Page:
Rabin & Cain in 1984 found that odour memory was improved by familiarity and identifiability. Olfaction has often been implicated in learning processes, specifically in research done with animals.[5] Research has also been done on odour memory in humans. It has been shown that patients of Korsakoff’s syndrome, who suffer severe memory impairment, show less of an impairment for odour memory than for other kinds of memory. This suggests that there is in fact a mechanism for odour memory separate from other kinds of memory.

Much research has found connections between the structures of the olfactory system and the structures involved in memory in the modern human species. There have also been associations made between the two systems through their evolutionary histories. According to Rachel Herz, “the limbic system literally grew out of the olfactory bulb”. This notion that the limbic system evolved from the olfactory system could be the key to any smell-memory connection. A link has also been made between the presence of stem cells in both the olfactory and memory systems.[6]

The main reason why I became interested in olfaction it’s relation with and effect on emotions. This is discussed by Rachel Herz, who refers to the event of odour-triggered memories as instances of the “Proust phenomenon.”[7] This common term was adopted from Marcel Proust’s novel Swann’s Way in which the author famously describes this kind of experience. The narrator is overwhelmed by the odour of a Madeleine biscuit dipped in linden-blossom tea. This scents causes a flood of memories concerning a long-forgotten childhood event. In Proustian memories the cue is a smell. One of the most distinctive properties of odour-evoked memories is the powerful emotion that often accompanies them. Olfaction and emotion are intimately connected by the structures of the limbic system. In fact the limbic system is believed to have evolved originally as a system for the sophisticated analysis of olfactory input.[8]The most ancient part of the brain comprises the olfactory and limbic areas, the rhinencephalon. The olfactory and limbic structures evolved from the, literally, “smell-brain.” In Herz view the ability to experience and express emotion grew directly out of the brain’s ability to process smell.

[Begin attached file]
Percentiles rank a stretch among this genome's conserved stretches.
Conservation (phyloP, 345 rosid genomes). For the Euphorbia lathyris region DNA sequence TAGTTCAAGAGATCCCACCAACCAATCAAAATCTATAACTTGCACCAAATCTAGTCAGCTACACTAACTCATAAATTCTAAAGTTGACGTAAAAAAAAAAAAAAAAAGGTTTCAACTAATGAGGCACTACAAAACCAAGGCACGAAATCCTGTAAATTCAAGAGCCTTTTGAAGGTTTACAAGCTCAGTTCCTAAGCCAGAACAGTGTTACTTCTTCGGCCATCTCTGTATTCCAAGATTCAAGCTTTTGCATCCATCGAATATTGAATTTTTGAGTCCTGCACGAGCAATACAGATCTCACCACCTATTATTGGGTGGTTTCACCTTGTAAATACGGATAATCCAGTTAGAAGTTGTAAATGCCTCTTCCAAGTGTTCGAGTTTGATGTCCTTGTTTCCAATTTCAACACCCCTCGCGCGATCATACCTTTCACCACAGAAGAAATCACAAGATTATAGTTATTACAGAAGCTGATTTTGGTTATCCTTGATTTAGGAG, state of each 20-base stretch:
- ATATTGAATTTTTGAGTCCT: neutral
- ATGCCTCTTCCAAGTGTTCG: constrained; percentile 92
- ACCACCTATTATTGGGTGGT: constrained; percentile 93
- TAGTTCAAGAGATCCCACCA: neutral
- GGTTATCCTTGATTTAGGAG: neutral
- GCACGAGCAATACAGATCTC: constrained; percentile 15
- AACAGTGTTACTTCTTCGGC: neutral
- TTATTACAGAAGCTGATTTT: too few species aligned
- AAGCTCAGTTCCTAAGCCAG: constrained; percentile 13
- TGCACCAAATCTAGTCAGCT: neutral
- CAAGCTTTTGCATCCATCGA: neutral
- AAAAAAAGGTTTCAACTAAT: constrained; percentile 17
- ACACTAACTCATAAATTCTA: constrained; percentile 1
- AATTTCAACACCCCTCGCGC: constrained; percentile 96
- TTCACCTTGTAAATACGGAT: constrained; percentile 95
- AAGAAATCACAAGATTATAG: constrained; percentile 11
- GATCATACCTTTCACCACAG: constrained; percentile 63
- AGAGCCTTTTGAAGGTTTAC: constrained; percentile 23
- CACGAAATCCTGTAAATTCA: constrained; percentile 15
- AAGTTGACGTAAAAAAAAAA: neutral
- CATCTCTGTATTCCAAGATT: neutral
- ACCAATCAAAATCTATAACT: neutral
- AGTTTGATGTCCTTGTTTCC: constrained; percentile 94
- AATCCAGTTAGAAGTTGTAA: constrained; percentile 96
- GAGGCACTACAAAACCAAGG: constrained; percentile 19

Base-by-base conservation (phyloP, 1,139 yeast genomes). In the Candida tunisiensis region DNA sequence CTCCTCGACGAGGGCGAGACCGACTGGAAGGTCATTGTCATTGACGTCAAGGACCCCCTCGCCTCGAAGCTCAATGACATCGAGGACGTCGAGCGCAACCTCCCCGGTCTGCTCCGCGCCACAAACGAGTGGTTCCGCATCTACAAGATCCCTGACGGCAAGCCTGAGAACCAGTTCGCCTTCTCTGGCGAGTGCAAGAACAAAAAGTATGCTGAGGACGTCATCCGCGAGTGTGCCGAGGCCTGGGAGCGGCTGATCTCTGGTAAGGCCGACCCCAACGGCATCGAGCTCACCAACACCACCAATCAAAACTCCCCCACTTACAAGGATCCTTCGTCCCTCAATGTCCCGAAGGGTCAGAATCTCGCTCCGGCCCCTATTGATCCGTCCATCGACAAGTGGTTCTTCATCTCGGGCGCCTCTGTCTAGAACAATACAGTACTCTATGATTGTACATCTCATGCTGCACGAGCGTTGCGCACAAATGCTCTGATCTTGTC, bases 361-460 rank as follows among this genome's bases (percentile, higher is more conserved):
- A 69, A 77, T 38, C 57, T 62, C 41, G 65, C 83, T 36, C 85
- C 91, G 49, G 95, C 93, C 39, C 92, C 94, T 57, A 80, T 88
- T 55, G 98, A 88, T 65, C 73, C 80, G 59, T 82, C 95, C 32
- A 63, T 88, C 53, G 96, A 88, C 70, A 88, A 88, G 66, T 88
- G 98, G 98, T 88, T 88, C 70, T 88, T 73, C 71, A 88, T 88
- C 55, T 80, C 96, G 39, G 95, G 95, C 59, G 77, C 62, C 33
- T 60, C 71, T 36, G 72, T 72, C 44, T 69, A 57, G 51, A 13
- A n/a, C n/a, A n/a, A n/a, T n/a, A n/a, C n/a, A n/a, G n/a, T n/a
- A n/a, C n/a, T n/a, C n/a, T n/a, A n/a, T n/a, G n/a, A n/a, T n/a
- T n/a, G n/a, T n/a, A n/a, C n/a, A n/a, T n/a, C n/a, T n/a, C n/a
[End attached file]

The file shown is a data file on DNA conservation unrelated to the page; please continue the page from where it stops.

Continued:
Herz has demonstrated the primacy of feeling in her scientific experiments. Along with psychologist John Schooler of the University of Pittsburgh, Herz claims to have produced the first unequivocal demonstration that naturalistic memories evoked by odours are more emotional than memories evoked by other cues. The study compared odours and visual cues for five items as cues for autobiographical memories. The results supported that Proustian memories are distinctly emotionally charged. The emotionality of odour-evoked memories may arise from the unique neural connections that exist between the olfactory areas of the central nervous system and the amygdala-hippocampal complex of the limbic system responsible for emotion.[9]

These direct connections may distinguish odour memories cues from other sensory memory cues because no other sensory system has such intense contact with the neural substrates of emotion and memory. Neuroimaging studies have also shed come insight on the significant neural pathways involved in the Proust phenomenon. Neurological studies have shown that odour assessments are processed primarily in the right hemisphere of the brain, which is also the part of the brain for the most part associated with emotion. Neuroimaging studies have also revealed that encoding and retrieval of memories occur in different parts of the brain. Memories are stored in the left dorsal prefrontal cortex but they are retrieved in the right prefrontal cortex, the hemisphere of the brain most heavily associated with odour identification and emotion.

Perhaps the most convincing evidence that olfaction, memory and emotion are intimately linked is illustrated by the loss of the sense of smell. Anosmia, a Greek term meaning “lack of smell,” can often lead to anxiety and depression.